SN Grand River Development hits hurdles trying to develop

By Lynda Powless
Political factors including the federal government’s Additions to Reserve (ATR) process for returning land to First Nations is holding up development or transfer of a number of Six Nations properties.
Six Nations Grand River Development Corporation (SNGRDC) has returned management of seven community properties, including the Oneida Business Park, to Six Nations Elected Council (SNEC) management after being unable to develop the properties as hoped.
SNGRDC announced the return as part of what it called a new “Enhanced Relationship’ between it and SNEC.
But when asked by Turtle Island News why SNGRDC was no longer managing the properties SNGRDC said in a statement “Certain properties that are being divested to SNGR cannot be developed due to political factors, these factors are beyond the control of SNGRDC.”
The seven properties include:
• Oneida Business Park – the undeveloped lands within the 125 acre park ( SNGRDC will continue to manage rentals of the only on site building)
• 431 West Street, Brantford
• Port Maitland property
On Six Nations are:
• Former School #5 & Former School # 7
• A6N Yard (former Martin Bus Property); A6N is re-locating to the Oneida Business Park
• Old Internet towers – Mohawk Road, Chiefswood Road and Cayuga Road
SNGRDC is also returning Six Nations Tourism, including Her Majesty’s Royal Chapel of the Mohawks and Chiefswood National Historic Site back to SNEC.
SNGRD says returning tourism to SNEC will allow tourism to apply for more grants than they are able to as part of SNGRDC. Tourism’s office will stay at Chiefswood Park.
No jobs are expected to lost in the “transition.”
The change will also see SNGRDC cut its boards from three to one and drop its board members from 15 to 9. The board cuts are expected to result in a cost savings.
SNGRDC had three boards, the Advisory Committee, a Board of Directors and the Economic Development Trust
The Advisory Committee and Board of Trustees will be consolidated into one board.
The changes will also affect SNEC’s funding.
In the past individual departments applied to SNGRDC for funding for various projects.
The new model ties
SNEC to a 15 year funding agreement of 40% of the net cash that flows to SNGRDC.
That 40% will come from the Economic Development Trust (EDT).
SNEC departments will no longer be able to apply individually for funds.
SNGRDC did not say what the 40% amounted to but said it would on “average be an equivalent amount to allocations the Elected Council departments were approved via the existing EDT process.” However that amount changed annually dependent on the number of department’s that applied for funds.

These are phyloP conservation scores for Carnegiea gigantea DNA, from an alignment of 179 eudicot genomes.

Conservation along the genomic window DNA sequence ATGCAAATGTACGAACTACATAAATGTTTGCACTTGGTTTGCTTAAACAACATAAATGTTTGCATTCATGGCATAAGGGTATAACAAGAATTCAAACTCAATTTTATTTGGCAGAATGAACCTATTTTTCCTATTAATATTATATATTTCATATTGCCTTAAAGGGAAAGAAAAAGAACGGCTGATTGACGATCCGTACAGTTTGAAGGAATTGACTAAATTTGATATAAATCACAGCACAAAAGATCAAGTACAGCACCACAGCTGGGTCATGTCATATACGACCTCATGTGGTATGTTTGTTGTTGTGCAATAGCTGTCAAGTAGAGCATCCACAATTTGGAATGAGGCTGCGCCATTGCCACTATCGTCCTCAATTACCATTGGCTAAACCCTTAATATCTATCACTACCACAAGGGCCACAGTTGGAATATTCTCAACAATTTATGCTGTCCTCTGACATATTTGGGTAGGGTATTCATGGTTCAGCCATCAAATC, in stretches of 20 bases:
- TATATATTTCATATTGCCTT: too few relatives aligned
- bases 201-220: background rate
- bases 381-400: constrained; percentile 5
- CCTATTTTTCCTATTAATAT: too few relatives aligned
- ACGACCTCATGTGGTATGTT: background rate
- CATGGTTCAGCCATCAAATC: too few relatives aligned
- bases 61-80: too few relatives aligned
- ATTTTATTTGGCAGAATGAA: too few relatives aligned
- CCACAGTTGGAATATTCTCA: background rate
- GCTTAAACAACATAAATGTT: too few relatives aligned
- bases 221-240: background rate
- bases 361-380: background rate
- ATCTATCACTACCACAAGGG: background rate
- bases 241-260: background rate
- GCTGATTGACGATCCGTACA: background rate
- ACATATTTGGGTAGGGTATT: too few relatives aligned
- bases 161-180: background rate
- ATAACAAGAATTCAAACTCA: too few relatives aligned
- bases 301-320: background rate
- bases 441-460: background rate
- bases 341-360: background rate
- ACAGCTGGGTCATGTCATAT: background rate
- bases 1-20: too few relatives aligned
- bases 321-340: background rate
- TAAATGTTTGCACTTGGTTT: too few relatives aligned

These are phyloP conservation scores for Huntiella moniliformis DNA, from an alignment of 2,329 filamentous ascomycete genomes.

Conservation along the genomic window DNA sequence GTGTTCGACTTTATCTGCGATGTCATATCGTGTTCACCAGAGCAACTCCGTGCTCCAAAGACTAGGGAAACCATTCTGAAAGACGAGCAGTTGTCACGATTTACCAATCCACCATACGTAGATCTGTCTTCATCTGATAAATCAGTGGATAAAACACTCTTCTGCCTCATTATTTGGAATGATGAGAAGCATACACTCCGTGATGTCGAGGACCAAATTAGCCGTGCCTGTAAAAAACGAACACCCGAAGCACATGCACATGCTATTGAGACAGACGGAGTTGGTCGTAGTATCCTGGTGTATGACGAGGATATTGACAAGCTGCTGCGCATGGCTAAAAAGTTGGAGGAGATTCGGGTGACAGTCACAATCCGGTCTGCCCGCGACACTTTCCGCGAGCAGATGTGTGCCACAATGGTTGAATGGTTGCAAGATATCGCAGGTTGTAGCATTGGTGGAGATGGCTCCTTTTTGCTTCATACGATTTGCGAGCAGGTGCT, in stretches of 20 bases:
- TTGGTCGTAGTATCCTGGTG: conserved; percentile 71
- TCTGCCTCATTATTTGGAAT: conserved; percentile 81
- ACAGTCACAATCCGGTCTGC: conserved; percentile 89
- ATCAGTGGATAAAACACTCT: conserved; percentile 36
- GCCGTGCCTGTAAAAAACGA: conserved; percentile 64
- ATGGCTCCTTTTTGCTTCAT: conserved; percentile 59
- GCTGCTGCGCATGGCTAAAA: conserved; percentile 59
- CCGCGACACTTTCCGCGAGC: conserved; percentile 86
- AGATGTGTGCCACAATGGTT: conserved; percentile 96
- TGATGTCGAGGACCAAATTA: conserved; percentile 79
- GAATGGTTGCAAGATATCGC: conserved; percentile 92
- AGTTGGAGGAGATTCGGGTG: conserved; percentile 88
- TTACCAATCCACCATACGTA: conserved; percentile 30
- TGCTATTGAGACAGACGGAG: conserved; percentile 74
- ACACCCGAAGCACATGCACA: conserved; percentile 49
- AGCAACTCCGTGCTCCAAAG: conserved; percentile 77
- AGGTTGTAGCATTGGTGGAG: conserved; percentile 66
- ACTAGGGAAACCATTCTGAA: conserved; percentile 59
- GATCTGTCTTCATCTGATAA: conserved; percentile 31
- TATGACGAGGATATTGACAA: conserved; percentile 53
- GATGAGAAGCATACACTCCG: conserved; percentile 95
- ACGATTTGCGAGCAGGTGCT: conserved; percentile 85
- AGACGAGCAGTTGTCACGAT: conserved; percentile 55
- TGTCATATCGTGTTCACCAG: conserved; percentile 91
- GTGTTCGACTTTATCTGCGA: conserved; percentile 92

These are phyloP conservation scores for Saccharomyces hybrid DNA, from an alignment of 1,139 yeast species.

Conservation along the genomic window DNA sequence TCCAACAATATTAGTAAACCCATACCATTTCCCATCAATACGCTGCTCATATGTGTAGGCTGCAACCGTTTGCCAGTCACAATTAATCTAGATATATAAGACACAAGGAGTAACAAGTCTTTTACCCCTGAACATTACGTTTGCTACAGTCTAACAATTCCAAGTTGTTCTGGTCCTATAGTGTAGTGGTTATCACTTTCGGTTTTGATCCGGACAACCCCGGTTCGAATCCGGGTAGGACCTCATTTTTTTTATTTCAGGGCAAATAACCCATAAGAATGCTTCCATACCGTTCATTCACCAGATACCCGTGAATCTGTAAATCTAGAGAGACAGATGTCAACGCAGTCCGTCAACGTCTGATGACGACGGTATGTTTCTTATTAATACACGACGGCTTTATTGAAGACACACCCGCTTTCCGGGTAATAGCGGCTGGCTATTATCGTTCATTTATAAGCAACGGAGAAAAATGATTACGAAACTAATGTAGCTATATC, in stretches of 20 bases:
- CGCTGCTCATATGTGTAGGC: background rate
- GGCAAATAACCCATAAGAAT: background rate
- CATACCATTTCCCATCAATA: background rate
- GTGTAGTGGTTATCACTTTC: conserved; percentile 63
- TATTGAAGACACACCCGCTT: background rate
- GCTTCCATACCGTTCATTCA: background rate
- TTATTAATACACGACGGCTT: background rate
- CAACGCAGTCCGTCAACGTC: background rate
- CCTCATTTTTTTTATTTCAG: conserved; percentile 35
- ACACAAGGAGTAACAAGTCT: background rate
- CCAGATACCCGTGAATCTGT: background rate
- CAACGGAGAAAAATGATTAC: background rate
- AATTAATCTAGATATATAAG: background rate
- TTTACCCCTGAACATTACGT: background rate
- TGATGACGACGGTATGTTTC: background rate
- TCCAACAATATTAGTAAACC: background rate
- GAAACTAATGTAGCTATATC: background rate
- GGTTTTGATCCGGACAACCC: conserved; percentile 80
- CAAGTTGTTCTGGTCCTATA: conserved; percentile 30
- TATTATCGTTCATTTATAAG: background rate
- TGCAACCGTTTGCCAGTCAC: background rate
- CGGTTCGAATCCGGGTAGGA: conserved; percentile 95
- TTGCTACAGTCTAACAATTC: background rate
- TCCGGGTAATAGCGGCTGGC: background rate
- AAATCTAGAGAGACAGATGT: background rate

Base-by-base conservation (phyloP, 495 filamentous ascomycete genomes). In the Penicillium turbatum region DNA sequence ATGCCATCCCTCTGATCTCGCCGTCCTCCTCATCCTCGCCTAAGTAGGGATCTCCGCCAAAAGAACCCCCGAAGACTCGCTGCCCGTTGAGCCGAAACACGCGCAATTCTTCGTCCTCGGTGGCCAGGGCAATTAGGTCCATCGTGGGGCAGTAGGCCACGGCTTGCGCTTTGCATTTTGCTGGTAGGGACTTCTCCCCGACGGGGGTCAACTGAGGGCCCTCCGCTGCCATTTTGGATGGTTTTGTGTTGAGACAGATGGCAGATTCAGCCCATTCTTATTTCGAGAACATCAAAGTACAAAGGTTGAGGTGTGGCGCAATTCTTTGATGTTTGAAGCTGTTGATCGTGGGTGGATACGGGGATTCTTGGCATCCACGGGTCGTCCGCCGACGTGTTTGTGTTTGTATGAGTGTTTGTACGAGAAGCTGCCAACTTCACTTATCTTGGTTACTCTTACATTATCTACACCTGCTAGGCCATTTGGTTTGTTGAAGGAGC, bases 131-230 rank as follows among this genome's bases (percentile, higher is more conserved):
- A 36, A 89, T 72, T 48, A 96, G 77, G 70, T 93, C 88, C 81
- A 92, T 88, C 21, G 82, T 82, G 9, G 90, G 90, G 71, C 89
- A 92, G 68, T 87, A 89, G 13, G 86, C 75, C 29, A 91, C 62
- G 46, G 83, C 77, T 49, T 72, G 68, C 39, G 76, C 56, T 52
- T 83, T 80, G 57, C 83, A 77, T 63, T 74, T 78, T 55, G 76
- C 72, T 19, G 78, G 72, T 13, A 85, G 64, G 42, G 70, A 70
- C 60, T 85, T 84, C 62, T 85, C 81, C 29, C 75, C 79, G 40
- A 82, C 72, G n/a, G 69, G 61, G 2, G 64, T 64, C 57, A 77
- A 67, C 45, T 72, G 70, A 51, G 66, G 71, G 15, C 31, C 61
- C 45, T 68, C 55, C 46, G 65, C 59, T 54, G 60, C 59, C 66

The statement said this new allotment for SNEC would “allow the Elected Council and its departments to plan for the long-term needs of the community.”
It also said there would be administrative cost savings by eliminating the EDT application requirement.
SNEC will have to provide an accounting annually of the funds it receives and funds must be directly tied to a community need as outlined in the 2019 Community Plan.
The funding agreement has yet to be developed.
SNGRDC President/CEO Matt Jamieson said “We have been working closely with the Elected Council to ensure this new governance model is beneficial for not only our two entities, but ultimately for the community we serve. This collaboration has been an exciting venture and we have seen tremendous excitement from both teams. We are committed to upholding our values of accountability and transparency while we move through this process together.” SNGRDC will continue to manage Six Nations’ lucrative 20 renewable energy projects and partnerships and businesses on Six Nations including the bingo hall and Gathering Place hall.
Those green energy projects largely provide the EDT with the ability to provide grants to the community annually.
Those trust funds have provided over $16.6 million in grants, $12.4 million to SNEC departments and the remainder to community projects. (Details on how these funds were allocated can be found at
The SNGRDC’s oversees a number of green energy projects on behalf of the community. That “portfolio is capable of producing over 1300 MW of renewable energy through its direct or indirect involvement in seven solar and 13 wind projects, “ the statement said.
The statement said SNGRDC and SNEC will continue meeting with the working committee to plan the launch of the new model, which is estimated to be in April 2023.
SNEC Chief Mark Hill said “We have always maintained a productive working relationship with the Development Corporation, and I am pleased to see that continue under this new agreement. This re-model will streamline the activity of both organizations, and we are excited to move forward together to better serve the Six Nations community.”

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